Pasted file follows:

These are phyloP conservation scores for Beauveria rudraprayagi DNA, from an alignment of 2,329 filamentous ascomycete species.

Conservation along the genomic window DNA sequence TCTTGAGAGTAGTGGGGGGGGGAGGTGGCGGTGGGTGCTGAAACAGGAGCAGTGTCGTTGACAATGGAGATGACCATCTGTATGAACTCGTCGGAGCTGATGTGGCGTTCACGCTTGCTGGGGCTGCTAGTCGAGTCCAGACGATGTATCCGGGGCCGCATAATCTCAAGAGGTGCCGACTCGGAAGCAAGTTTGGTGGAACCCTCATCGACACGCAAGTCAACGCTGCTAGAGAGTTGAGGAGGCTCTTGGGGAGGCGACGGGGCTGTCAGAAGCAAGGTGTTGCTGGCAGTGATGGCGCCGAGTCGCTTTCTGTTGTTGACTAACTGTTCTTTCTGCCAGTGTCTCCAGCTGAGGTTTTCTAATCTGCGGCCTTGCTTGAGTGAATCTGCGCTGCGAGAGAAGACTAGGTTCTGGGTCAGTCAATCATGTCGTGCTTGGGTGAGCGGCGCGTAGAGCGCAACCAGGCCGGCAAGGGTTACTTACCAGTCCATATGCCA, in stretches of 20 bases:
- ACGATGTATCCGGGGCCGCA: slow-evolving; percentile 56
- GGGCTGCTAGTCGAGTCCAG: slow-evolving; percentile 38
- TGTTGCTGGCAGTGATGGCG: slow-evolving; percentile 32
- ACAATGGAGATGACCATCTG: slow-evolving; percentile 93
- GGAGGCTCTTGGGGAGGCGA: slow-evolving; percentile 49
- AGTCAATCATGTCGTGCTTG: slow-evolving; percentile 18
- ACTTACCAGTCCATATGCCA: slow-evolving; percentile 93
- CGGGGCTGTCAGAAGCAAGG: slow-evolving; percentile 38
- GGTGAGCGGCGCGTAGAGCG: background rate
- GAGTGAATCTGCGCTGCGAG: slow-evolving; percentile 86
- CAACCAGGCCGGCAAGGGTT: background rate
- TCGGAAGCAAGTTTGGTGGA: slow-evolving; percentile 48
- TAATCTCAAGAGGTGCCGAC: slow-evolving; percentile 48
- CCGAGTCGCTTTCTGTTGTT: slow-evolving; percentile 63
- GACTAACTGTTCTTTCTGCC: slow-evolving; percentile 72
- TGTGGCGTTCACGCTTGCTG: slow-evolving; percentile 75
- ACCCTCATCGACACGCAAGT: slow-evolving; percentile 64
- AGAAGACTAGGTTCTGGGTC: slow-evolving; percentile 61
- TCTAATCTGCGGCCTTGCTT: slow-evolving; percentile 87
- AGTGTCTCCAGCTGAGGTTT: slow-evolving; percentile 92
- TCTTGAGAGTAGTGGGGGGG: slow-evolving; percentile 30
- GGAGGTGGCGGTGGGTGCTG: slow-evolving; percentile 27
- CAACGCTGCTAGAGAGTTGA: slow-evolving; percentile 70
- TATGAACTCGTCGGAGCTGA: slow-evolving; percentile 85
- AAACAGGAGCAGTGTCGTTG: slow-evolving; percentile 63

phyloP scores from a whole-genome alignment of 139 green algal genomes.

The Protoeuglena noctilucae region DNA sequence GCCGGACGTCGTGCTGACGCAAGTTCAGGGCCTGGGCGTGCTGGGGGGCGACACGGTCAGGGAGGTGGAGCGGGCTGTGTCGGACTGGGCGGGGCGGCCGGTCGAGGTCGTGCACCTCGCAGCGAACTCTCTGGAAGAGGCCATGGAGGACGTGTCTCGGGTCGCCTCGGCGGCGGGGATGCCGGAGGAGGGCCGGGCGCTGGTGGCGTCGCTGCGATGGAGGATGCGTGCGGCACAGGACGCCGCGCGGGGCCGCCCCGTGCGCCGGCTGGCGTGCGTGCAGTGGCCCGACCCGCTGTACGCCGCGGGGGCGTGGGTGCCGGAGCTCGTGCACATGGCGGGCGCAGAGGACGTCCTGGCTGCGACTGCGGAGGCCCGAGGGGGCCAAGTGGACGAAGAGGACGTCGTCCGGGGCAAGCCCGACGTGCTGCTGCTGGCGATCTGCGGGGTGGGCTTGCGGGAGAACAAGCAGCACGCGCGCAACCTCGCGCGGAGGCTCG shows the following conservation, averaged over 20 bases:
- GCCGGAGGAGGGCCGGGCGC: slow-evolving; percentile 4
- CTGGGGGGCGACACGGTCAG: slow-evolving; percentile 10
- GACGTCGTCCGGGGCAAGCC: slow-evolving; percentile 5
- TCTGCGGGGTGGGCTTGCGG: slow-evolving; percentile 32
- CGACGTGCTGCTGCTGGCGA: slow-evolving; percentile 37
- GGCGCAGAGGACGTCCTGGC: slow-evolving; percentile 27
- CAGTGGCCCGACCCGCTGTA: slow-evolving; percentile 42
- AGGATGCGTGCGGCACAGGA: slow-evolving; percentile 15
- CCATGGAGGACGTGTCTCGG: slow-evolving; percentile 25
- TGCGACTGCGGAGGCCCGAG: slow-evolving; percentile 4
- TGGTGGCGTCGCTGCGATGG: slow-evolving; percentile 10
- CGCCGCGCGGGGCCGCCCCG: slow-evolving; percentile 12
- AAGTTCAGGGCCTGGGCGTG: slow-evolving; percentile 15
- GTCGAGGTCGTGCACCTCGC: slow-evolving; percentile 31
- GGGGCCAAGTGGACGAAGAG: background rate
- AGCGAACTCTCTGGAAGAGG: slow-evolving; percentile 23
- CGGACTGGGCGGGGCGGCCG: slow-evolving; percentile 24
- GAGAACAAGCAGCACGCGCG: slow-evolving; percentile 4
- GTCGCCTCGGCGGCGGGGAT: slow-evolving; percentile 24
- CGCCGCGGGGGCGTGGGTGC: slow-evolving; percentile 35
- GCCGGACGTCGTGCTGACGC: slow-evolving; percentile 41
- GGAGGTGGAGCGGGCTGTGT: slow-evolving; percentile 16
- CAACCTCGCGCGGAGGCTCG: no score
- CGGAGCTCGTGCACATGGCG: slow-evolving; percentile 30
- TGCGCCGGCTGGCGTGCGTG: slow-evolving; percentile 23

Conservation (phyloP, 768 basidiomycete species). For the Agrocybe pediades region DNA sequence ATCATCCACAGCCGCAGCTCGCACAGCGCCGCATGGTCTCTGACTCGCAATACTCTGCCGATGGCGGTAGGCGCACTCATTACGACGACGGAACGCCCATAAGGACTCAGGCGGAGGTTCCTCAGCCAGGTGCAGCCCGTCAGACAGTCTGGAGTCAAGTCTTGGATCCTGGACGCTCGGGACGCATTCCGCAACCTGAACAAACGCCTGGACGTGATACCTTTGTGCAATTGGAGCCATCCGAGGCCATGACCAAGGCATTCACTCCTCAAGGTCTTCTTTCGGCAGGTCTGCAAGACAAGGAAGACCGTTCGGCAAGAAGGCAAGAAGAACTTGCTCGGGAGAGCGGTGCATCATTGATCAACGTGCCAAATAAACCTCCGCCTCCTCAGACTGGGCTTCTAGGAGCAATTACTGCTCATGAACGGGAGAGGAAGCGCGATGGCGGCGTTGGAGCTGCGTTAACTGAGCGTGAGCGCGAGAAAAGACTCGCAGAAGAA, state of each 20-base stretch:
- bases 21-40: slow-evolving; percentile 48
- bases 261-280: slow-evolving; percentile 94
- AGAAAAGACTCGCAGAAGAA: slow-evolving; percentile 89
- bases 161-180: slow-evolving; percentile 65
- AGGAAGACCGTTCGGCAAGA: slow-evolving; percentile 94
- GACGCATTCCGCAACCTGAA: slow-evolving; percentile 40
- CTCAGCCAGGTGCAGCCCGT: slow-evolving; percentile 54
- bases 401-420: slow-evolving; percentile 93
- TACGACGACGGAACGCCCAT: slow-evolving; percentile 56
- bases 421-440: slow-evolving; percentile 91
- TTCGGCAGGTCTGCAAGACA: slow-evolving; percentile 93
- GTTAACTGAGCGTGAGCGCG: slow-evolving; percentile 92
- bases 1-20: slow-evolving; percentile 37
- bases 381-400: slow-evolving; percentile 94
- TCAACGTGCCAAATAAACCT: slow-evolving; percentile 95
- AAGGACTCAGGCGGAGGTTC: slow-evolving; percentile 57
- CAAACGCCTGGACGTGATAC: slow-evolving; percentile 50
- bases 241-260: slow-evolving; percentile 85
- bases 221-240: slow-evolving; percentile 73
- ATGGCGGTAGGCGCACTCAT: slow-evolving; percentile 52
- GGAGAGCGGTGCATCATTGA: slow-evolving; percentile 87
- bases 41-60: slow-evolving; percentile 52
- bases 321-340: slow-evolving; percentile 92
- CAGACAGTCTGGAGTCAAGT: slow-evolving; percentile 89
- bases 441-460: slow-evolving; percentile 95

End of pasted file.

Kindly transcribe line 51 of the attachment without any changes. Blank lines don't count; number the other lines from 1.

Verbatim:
- GGAGGTGGAGCGGGCTGTGT: slow-evolving; percentile 16